Should You Be Charged For Booking a Rental Car and Not Picking It Up?

Courtesy mrkathika/Flickr

Travelers are charged when they reserve a hotel room and don't show up. Same thing with flights, of course. For car rentals, though, there's usually no fee for being a no-show. But could the system change?

For years, car rental operations have complained that they're the only major segment of the travel industry that accepts reservations and imposes no penalty when the customer doesn't follow through on their reservation. In many cases, a rental car can be reserved without even submitting a credit card. It's basically an honors system. Cancelling a reservation is encouraged, but there is generally no fee for the being a no-show without giving the rental agency a head's up.

As things stand, the absence of such a fee gives rental agencies justification for accepting more reservations than they have cars. The assumption is that some of those making reservations won't actually pick up their vehicles. When the amount of customers at the rental counter outnumbers the cars on the lot, though, the car rental company must scramble, and sometimes customers who have dutifully made reservations wind up out of luck without a car.

Increasingly, rental car agencies seem to want to change the system and start collecting fees on no-shows, just like their hotel and airline brethren. In a long guest column in Auto Rental News, Craig Parmerlee, director of business development for ACE Rent a Car argues that the time has come for "guaranteed reservations" in the rental car world.

In a recent program, ACE and teamed up to offer guaranteed reservations, in which the agency would guarantee that the reserved car would be ready for the customer, and the customer would be obliged to pay in full in the case of a no-show. The scenario is similar to the "prepay option" many rental agencies now offer.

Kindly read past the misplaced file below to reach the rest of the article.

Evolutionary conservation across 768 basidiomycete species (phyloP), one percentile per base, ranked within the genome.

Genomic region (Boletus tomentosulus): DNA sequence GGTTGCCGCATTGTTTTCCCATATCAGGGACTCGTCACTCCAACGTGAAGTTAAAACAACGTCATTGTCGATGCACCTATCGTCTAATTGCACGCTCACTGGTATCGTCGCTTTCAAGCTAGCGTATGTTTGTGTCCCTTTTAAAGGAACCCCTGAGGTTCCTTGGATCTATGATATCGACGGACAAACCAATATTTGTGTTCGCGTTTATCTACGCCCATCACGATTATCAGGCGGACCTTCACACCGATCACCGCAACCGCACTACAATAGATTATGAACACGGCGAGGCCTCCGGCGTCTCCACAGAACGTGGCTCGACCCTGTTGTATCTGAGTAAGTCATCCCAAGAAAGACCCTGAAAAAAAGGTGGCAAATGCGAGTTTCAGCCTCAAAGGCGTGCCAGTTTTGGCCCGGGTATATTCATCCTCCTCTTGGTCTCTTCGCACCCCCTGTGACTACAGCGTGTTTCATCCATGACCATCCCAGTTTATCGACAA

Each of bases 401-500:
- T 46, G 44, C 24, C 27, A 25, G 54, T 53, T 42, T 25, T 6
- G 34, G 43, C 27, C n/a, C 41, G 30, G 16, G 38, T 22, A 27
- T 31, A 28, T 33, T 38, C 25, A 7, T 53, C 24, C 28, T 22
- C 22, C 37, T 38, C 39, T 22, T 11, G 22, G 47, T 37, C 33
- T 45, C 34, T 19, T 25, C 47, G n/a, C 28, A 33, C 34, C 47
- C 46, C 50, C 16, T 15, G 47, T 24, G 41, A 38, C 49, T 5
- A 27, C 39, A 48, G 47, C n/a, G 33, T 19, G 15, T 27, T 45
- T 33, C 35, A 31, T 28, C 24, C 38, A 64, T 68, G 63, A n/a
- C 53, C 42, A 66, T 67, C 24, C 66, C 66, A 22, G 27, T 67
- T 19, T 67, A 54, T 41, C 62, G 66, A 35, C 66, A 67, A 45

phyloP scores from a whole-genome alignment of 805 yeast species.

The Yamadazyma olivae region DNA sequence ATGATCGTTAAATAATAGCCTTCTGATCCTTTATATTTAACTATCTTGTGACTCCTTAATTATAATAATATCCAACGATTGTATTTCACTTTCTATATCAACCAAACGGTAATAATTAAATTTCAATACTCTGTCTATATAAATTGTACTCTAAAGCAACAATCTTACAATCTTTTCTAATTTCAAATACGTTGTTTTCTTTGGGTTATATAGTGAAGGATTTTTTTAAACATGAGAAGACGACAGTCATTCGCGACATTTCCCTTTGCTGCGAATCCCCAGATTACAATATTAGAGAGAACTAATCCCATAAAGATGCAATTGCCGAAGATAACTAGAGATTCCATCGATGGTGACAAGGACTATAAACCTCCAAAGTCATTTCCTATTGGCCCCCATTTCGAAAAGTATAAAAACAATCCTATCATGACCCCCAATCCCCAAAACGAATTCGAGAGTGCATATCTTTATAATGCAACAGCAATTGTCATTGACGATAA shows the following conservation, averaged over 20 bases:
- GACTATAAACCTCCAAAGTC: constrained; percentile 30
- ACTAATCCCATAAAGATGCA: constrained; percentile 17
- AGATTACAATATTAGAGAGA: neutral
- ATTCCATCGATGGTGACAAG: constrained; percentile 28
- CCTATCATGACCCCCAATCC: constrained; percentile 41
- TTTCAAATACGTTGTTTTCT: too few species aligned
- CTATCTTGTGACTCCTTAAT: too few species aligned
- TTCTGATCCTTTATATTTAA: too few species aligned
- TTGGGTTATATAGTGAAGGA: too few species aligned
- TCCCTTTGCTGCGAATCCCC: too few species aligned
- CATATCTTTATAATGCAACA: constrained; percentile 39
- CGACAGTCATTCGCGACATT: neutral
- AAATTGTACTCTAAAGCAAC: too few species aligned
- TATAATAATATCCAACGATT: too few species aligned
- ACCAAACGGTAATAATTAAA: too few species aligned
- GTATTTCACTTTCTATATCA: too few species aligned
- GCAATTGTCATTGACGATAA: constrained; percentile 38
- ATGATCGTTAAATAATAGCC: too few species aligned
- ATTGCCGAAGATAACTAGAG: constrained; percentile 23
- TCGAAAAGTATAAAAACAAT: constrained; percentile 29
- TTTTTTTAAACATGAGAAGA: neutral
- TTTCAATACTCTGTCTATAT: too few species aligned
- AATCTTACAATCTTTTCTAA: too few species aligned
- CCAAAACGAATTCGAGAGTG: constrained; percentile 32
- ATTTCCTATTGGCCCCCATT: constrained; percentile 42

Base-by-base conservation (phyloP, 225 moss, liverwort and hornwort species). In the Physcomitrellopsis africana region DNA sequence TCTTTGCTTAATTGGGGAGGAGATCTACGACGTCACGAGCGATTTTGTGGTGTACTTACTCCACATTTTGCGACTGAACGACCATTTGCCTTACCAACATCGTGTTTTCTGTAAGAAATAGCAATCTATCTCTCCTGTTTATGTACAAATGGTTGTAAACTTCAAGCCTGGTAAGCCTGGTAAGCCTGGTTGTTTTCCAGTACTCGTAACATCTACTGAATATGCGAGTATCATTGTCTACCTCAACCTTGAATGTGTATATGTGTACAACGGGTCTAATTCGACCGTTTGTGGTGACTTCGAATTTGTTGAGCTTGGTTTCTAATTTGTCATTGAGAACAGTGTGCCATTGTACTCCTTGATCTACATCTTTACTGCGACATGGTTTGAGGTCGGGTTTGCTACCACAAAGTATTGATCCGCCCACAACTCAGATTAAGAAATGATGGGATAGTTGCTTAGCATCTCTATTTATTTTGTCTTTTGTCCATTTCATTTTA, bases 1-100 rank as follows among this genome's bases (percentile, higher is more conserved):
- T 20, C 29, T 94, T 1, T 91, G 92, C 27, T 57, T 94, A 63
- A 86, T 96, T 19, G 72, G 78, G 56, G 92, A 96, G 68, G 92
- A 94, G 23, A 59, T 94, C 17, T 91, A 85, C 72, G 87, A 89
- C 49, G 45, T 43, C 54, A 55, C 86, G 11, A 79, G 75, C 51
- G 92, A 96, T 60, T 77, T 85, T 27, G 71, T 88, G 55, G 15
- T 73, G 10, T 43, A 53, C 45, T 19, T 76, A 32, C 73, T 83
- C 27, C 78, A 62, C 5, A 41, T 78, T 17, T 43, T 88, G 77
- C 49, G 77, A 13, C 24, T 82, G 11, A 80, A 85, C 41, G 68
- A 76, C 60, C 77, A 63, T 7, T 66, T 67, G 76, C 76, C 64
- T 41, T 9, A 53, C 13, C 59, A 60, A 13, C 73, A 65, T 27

At this stage, about 20 percent of ACE's reservations are now guaranteed. After studying six months of "guaranteed reservation" data, ACE has concluded that the vast majority of customers who book this way are happy with the system. They understand the risks (losing money for being a no-show) and the upsides as well (cheaper rental rates). Parmerlee estimates that only 1 in 10,000 reservations results in an unhappy customer. As for that one individual, Parmerlee writes:

While we hate to see even one unhappy customer, we know that we are able to provide better service and a better value to the other customers because guaranteed reservations give us a more reliable basis for planning the daily operation.

Parts of the guaranteed reservation system make sense for rental agency and consumer alike. But it seems unfair for an agency to collect the rental fee in full from a person who never uses the car, and then the agency turns around and rents that car to another customer. In this situation, the rental agency is essentially doubling its revenues.

Some compromise and limitations on fees seem more appropriate and fair. The hotel business seems like the most appropriate model: Perhaps there could be a fee assessed only for customers who fail to cancel within 24 or 72 hours of arrival, and the fee would only relate to a single day's usage, rather than the entirety of the reservation. That would seem much fairer.

Interestingly enough, just as rental car agencies are pushing to become more like hotels or airlines in terms of fees, at least one hotel company is changing its reservation system to become more like car rental agencies. The La Quinta chain recently announced that it would begin accepting reservations without requiring a credit card number. The "LQ-Instant Hold" feature allows travelers to reserve a room on the day of arrival with the use of a smartphone (and a smartphone number).

The reservation will be held for four hours, by which time the traveler is expected to arrive at the hotel and check in. And if the traveler doesn't show up, no harm, no fee. No charge is assessed, and the hotel is free to offer the room to another guest.


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